2. Brody’s Political Career



Brody came agonizingly close to taking out himself, the vice president, and an array of
other important American political figures trapped together in a bunker in the wake of a coordinated attack on one of the vice president’s aids. He got as far, in fact, as flipping
the switch – and the bomb didn’t go off. He managed to get the vest wired right, but the
delay was costly: He then received a call from his suspicious daughter, begging him to
come home, and ultimately couldn’t go through with his plan to destroy himself.

He later spun his cold feet as a political opportunity to a furious Abu Nazir: since various
politicians have schemed to get him into office, why not go along with their suggestions
and do more damage to the system from within? Nazir tentatively accepted his proposed
course of action – frankly, he didn’t have much of a choice.

It’s fair to assume that much of the upcoming season will revolve, narratively at least,
around Brody’s political rise – that’s certainly what the promotional materials suggest,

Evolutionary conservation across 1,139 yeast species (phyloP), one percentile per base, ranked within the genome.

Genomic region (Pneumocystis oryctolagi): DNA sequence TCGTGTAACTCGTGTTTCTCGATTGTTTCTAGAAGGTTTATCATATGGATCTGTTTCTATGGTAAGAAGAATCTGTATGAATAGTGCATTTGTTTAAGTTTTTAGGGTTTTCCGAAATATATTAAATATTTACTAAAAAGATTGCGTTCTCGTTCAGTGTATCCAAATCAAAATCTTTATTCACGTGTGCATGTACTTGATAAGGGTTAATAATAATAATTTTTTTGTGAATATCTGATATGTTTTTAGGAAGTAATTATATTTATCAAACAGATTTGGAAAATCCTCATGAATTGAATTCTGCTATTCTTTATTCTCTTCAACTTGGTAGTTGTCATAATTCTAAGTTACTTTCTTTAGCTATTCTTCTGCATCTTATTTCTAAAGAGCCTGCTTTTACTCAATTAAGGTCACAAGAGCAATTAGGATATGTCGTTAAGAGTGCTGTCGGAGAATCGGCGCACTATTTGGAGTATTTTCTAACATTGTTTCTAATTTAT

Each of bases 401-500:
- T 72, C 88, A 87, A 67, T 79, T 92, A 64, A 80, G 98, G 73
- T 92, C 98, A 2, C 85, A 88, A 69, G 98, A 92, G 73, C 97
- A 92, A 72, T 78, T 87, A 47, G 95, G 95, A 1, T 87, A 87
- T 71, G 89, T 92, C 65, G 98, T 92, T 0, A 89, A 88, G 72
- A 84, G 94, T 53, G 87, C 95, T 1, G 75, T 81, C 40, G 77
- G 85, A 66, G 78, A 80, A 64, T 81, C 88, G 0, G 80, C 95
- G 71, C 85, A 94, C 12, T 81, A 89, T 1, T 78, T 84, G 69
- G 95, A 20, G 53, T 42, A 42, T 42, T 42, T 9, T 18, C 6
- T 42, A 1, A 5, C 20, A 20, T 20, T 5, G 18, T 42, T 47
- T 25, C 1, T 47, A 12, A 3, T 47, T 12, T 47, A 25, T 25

anyway. This will mean spending lots of time in close proximity with the man he loathes
so much that he almost killed himself to destroy him – Vice President Walden – which
will presumably lead to some tense scenes and a serious conflict of interest. And then
there’s what Abu Nazir will actually ask Brody to do – and whether, this time, he’ll be
able to go through with it.

3. Mole or No Mole?



Showrunners Howard Gordan and Alex Gansa both wrote for and produced the post-9/11
television staple 24, which dealt with similar thematic material – terrorist threats against
the United States – in a much different way: where 24 was sensational and implausible
to the extreme, and advocated a hard right-wing ideology toward counter-terrorism
(its gleeful endorsement of torture was distasteful at the time but has aged particularly
poorly), Homeland is far more ambiguous. By devoting half of the show and a great deal
of sympathy to the character who might technically be called the “bad guy,” Gordon and
Gansa have forced viewers to think hard about what exactly it means to be a villain.

Despite their philosophical differences, however, Homeland does share much common
ground with its predecessor, and when the question of a possible mole within the CIA